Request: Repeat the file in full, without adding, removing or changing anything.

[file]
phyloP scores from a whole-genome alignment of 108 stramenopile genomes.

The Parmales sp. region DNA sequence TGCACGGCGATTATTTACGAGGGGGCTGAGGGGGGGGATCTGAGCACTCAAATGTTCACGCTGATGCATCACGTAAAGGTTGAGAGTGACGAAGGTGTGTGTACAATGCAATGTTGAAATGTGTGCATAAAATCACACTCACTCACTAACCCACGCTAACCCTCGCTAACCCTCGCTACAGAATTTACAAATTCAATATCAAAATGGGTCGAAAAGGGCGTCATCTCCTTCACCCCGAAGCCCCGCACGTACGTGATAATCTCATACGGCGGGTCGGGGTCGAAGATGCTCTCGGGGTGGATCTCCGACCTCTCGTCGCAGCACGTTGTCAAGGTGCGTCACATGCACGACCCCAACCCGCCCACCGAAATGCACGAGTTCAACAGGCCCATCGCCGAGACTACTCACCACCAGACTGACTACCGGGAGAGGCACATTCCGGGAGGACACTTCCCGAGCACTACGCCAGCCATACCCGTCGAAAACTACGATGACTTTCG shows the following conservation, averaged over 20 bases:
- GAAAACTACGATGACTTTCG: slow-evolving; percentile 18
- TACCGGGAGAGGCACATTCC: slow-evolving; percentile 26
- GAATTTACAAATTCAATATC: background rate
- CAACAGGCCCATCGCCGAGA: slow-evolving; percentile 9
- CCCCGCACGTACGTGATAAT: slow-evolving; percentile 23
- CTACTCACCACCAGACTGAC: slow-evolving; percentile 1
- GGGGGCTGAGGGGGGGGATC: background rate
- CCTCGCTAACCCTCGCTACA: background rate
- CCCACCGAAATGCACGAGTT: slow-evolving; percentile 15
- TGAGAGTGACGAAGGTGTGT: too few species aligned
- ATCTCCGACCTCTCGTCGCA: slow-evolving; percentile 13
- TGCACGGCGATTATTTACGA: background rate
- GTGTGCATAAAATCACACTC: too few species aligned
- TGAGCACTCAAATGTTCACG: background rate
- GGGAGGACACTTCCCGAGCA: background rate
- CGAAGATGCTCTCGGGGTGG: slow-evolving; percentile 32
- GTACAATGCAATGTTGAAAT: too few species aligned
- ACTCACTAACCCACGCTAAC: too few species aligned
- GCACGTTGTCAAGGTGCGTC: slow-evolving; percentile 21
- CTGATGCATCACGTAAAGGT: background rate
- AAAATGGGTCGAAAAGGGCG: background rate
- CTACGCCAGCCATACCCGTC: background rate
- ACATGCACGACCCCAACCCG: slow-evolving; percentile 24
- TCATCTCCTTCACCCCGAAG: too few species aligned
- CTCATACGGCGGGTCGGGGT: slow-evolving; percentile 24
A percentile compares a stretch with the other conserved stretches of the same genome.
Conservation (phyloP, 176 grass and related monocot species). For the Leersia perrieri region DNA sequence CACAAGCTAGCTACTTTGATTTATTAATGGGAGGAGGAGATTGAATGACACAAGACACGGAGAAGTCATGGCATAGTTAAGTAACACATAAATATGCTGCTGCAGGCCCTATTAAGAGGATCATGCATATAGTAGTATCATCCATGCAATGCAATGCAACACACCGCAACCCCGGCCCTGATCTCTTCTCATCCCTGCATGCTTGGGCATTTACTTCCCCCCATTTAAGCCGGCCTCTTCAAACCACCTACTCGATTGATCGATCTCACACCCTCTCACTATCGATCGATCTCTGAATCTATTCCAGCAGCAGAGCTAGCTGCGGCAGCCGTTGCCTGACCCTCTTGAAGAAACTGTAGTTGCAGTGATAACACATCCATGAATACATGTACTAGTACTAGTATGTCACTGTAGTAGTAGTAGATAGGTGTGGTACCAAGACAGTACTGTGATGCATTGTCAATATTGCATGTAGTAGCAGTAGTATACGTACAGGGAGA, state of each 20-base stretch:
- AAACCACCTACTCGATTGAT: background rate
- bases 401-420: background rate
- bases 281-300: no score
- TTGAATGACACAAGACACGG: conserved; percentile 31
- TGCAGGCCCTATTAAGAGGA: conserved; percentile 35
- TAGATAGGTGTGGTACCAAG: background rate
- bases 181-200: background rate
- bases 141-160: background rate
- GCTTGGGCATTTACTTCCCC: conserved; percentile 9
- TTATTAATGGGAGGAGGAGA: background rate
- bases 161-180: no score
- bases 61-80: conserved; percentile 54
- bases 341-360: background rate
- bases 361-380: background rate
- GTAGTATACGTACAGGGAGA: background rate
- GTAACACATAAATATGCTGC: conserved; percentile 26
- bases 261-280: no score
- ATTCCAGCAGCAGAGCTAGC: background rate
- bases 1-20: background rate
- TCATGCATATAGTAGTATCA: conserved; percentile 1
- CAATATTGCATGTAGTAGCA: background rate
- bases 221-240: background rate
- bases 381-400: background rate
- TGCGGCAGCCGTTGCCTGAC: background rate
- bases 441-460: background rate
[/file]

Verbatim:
phyloP scores from a whole-genome alignment of 108 stramenopile genomes.

The Parmales sp. region DNA sequence TGCACGGCGATTATTTACGAGGGGGCTGAGGGGGGGGATCTGAGCACTCAAATGTTCACGCTGATGCATCACGTAAAGGTTGAGAGTGACGAAGGTGTGTGTACAATGCAATGTTGAAATGTGTGCATAAAATCACACTCACTCACTAACCCACGCTAACCCTCGCTAACCCTCGCTACAGAATTTACAAATTCAATATCAAAATGGGTCGAAAAGGGCGTCATCTCCTTCACCCCGAAGCCCCGCACGTACGTGATAATCTCATACGGCGGGTCGGGGTCGAAGATGCTCTCGGGGTGGATCTCCGACCTCTCGTCGCAGCACGTTGTCAAGGTGCGTCACATGCACGACCCCAACCCGCCCACCGAAATGCACGAGTTCAACAGGCCCATCGCCGAGACTACTCACCACCAGACTGACTACCGGGAGAGGCACATTCCGGGAGGACACTTCCCGAGCACTACGCCAGCCATACCCGTCGAAAACTACGATGACTTTCG shows the following conservation, averaged over 20 bases:
- GAAAACTACGATGACTTTCG: slow-evolving; percentile 18
- TACCGGGAGAGGCACATTCC: slow-evolving; percentile 26
- GAATTTACAAATTCAATATC: background rate
- CAACAGGCCCATCGCCGAGA: slow-evolving; percentile 9
- CCCCGCACGTACGTGATAAT: slow-evolving; percentile 23
- CTACTCACCACCAGACTGAC: slow-evolving; percentile 1
- GGGGGCTGAGGGGGGGGATC: background rate
- CCTCGCTAACCCTCGCTACA: background rate
- CCCACCGAAATGCACGAGTT: slow-evolving; percentile 15
- TGAGAGTGACGAAGGTGTGT: too few species aligned
- ATCTCCGACCTCTCGTCGCA: slow-evolving; percentile 13
- TGCACGGCGATTATTTACGA: background rate
- GTGTGCATAAAATCACACTC: too few species aligned
- TGAGCACTCAAATGTTCACG: background rate
- GGGAGGACACTTCCCGAGCA: background rate
- CGAAGATGCTCTCGGGGTGG: slow-evolving; percentile 32
- GTACAATGCAATGTTGAAAT: too few species aligned
- ACTCACTAACCCACGCTAAC: too few species aligned
- GCACGTTGTCAAGGTGCGTC: slow-evolving; percentile 21
- CTGATGCATCACGTAAAGGT: background rate
- AAAATGGGTCGAAAAGGGCG: background rate
- CTACGCCAGCCATACCCGTC: background rate
- ACATGCACGACCCCAACCCG: slow-evolving; percentile 24
- TCATCTCCTTCACCCCGAAG: too few species aligned
- CTCATACGGCGGGTCGGGGT: slow-evolving; percentile 24
A percentile compares a stretch with the other conserved stretches of the same genome.
Conservation (phyloP, 176 grass and related monocot species). For the Leersia perrieri region DNA sequence CACAAGCTAGCTACTTTGATTTATTAATGGGAGGAGGAGATTGAATGACACAAGACACGGAGAAGTCATGGCATAGTTAAGTAACACATAAATATGCTGCTGCAGGCCCTATTAAGAGGATCATGCATATAGTAGTATCATCCATGCAATGCAATGCAACACACCGCAACCCCGGCCCTGATCTCTTCTCATCCCTGCATGCTTGGGCATTTACTTCCCCCCATTTAAGCCGGCCTCTTCAAACCACCTACTCGATTGATCGATCTCACACCCTCTCACTATCGATCGATCTCTGAATCTATTCCAGCAGCAGAGCTAGCTGCGGCAGCCGTTGCCTGACCCTCTTGAAGAAACTGTAGTTGCAGTGATAACACATCCATGAATACATGTACTAGTACTAGTATGTCACTGTAGTAGTAGTAGATAGGTGTGGTACCAAGACAGTACTGTGATGCATTGTCAATATTGCATGTAGTAGCAGTAGTATACGTACAGGGAGA, state of each 20-base stretch:
- AAACCACCTACTCGATTGAT: background rate
- bases 401-420: background rate
- bases 281-300: no score
- TTGAATGACACAAGACACGG: conserved; percentile 31
- TGCAGGCCCTATTAAGAGGA: conserved; percentile 35
- TAGATAGGTGTGGTACCAAG: background rate
- bases 181-200: background rate
- bases 141-160: background rate
- GCTTGGGCATTTACTTCCCC: conserved; percentile 9
- TTATTAATGGGAGGAGGAGA: background rate
- bases 161-180: no score
- bases 61-80: conserved; percentile 54
- bases 341-360: background rate
- bases 361-380: background rate
- GTAGTATACGTACAGGGAGA: background rate
- GTAACACATAAATATGCTGC: conserved; percentile 26
- bases 261-280: no score
- ATTCCAGCAGCAGAGCTAGC: background rate
- bases 1-20: background rate
- TCATGCATATAGTAGTATCA: conserved; percentile 1
- CAATATTGCATGTAGTAGCA: background rate
- bases 221-240: background rate
- bases 381-400: background rate
- TGCGGCAGCCGTTGCCTGAC: background rate
- bases 441-460: background rate